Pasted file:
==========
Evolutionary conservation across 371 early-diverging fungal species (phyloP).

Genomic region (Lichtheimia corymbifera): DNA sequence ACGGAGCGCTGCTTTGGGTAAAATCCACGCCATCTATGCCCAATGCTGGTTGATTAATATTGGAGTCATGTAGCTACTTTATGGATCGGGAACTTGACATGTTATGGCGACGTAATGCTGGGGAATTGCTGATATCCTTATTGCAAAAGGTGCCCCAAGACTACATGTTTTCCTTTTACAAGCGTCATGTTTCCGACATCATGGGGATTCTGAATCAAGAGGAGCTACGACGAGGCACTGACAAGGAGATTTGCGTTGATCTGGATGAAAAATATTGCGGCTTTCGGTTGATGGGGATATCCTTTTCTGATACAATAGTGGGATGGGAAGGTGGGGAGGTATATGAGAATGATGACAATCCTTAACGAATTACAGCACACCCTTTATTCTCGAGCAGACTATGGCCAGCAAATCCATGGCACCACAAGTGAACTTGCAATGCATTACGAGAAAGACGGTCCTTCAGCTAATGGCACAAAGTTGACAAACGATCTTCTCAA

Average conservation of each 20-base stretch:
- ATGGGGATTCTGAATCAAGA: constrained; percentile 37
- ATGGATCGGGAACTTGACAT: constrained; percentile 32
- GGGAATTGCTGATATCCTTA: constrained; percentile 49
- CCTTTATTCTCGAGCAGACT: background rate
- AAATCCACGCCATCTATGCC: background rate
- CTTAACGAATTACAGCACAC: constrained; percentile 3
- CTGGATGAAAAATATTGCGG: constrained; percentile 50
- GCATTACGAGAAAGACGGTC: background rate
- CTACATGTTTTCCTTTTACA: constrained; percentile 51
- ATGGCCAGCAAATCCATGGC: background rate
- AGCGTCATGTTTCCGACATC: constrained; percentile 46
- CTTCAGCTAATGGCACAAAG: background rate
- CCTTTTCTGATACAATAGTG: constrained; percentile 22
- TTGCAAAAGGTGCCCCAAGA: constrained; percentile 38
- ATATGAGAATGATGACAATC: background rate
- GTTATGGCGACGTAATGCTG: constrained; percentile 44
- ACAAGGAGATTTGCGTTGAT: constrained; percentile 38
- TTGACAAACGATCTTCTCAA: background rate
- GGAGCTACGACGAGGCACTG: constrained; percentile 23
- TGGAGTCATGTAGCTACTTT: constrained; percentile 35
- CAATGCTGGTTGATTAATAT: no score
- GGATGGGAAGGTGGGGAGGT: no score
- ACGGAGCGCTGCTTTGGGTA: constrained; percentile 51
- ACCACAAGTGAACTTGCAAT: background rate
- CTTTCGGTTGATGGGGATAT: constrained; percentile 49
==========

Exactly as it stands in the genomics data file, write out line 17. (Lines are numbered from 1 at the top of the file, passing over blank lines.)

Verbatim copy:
- TTGCAAAAGGTGCCCCAAGA: constrained; percentile 38